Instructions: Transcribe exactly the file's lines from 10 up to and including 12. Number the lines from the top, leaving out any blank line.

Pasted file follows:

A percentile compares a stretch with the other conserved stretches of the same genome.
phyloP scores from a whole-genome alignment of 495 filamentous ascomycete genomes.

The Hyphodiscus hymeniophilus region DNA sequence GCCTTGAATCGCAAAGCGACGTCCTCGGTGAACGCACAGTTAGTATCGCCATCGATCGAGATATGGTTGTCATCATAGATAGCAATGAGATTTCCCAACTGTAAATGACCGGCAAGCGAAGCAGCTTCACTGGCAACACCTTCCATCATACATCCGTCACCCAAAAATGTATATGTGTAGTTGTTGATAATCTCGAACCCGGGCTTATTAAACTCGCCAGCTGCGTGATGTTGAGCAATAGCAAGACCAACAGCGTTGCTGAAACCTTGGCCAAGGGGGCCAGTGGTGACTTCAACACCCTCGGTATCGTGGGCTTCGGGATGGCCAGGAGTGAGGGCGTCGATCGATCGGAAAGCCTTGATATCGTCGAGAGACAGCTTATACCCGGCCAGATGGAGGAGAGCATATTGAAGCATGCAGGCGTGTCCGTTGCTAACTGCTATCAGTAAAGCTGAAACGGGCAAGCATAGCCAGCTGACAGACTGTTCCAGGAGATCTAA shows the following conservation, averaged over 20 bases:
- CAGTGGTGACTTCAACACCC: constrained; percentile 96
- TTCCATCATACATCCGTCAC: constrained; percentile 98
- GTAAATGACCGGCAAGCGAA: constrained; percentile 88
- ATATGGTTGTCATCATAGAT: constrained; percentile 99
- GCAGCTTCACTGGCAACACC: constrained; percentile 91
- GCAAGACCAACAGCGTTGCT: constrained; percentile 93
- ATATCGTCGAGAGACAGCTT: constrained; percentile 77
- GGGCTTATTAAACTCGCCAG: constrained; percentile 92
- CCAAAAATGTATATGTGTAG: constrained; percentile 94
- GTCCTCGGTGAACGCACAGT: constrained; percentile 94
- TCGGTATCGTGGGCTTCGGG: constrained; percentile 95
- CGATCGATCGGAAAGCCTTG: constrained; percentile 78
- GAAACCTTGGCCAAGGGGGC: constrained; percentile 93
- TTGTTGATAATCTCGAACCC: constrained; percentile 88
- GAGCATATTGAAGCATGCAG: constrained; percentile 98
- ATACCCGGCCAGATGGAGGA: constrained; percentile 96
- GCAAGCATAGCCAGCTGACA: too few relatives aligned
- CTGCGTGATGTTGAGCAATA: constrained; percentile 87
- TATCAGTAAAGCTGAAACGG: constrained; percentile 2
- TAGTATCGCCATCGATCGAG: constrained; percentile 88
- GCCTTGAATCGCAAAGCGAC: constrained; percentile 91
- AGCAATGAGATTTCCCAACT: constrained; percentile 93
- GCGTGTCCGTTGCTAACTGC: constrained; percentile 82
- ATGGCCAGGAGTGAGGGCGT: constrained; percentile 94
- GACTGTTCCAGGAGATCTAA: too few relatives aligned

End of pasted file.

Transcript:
- ATATCGTCGAGAGACAGCTT: constrained; percentile 77
- GGGCTTATTAAACTCGCCAG: constrained; percentile 92
- CCAAAAATGTATATGTGTAG: constrained; percentile 94